Right from its opening sentence, the report showed how far and how much the Ibori case has changed: One of the country’s top prosecutors, Ms Sasha Wass (Queen’s Counsel, QC, British equivalent of Senior Advocate of Nigeria) is facing professional ruin following sensational claims in a London courtroom that she lied to judges in order to hide damning evidence of police corruption – at the risk of sending an innocent man to jail.

At the heart of the growing scandal, whose origins were exposed by this newspaper  (The Mail) in February, is Sasha Wass QC, the barrister who prosecuted entertainer Rolf Harris and the £2 billion rogue trader KwekuAdoboli.

A court has heard claims that MsWass not only buried an official report by the Metropolitan Police confirming there was evidence that officers in its anti-corruption unit had taken bribes, but that she prosecuted the lawyer who brought the report to the attention of the authorities for perverting the course of justice.

The alleged attempted cover-up almost led to a lengthy prison sentence for the man who blew the whistle, BhadreshGohil.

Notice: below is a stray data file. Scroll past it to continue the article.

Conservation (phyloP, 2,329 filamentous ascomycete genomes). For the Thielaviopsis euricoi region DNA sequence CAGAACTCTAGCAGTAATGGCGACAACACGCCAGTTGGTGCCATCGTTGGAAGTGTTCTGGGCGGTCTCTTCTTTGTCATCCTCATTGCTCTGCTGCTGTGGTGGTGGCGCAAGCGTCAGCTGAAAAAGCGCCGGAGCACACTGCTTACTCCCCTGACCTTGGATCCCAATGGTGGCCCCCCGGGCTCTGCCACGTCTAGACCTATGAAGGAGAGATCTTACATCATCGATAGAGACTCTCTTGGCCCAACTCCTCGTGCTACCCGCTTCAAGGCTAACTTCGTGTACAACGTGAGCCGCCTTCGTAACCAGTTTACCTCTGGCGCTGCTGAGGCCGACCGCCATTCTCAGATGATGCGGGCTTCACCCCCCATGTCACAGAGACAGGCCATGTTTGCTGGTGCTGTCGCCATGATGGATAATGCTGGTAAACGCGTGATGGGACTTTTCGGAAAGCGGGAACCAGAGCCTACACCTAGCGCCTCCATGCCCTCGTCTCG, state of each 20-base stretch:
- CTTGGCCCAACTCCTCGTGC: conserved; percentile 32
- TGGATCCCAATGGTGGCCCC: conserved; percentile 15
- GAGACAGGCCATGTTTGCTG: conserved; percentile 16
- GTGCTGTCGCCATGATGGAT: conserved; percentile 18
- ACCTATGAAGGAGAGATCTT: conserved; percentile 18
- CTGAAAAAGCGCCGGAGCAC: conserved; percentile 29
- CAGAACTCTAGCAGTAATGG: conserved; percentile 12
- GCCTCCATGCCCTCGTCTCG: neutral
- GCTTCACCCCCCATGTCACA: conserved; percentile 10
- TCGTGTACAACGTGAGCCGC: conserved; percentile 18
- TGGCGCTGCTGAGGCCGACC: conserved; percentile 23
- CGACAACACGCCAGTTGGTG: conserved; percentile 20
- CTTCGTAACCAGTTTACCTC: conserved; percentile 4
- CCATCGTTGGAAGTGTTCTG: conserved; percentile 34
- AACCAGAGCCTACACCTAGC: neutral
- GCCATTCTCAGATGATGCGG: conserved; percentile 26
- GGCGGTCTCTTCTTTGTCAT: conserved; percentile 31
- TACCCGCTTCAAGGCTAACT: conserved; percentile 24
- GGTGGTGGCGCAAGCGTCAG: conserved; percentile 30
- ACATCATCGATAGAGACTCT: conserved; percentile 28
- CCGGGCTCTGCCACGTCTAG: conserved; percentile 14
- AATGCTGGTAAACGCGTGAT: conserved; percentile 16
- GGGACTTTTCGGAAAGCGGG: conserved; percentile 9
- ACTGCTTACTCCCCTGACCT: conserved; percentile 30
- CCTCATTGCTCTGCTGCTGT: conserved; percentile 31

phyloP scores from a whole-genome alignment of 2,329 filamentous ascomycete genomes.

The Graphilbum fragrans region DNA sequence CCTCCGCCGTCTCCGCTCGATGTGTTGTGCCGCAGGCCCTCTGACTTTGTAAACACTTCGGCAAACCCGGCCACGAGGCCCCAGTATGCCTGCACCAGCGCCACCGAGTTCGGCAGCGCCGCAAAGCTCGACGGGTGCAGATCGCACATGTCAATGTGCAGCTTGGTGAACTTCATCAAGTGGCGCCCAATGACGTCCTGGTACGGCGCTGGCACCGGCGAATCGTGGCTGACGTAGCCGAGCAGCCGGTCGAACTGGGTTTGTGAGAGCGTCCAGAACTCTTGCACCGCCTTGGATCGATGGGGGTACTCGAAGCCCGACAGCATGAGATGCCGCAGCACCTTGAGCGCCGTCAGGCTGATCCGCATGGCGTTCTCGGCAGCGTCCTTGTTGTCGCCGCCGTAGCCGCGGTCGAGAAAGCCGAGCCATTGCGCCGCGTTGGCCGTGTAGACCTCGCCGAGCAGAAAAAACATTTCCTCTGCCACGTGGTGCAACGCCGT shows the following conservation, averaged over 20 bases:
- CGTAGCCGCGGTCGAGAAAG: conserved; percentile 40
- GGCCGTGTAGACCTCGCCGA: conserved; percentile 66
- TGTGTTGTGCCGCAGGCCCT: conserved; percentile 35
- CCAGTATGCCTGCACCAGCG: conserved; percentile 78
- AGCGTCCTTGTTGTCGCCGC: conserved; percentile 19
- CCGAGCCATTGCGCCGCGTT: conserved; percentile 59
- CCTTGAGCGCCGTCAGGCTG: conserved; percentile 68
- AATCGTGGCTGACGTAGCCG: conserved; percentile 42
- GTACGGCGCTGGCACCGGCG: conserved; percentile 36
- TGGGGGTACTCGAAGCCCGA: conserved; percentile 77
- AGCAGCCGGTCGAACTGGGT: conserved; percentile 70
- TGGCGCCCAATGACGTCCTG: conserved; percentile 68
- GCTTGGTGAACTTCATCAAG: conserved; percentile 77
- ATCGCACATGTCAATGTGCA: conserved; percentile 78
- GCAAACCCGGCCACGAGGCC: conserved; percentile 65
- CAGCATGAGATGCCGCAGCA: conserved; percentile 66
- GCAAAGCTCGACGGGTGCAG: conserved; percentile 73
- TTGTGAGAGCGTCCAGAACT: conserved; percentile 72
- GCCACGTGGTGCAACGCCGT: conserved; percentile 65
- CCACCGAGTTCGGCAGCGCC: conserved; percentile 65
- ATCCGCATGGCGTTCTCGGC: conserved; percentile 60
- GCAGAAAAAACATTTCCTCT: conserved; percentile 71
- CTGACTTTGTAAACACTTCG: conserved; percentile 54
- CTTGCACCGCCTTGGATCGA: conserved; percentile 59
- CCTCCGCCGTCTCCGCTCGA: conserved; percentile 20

The revelations were contained in a secret 4,300-page dossier cited in court last Friday. They include the results of an investigation by Scotland Yard’s Directorate of Professional Standards (DPS), which reports to Met Commissioner Sir Bernard Hogan-Howe.The inquiry, led by Commander Peter Spindler, was said to show that a Met unit set up to investigate financial corruption was itself corrupted by ex-Met officers working for a private investigation firm, RISC Management.

In a sensational volte face, a CPS spokesman (Friday) admitted it is now clear that, contrary to repeated statements by Crown lawyers in court and in legal documents, there is ‘material to support the assertion that a police officer received payment in return for information’.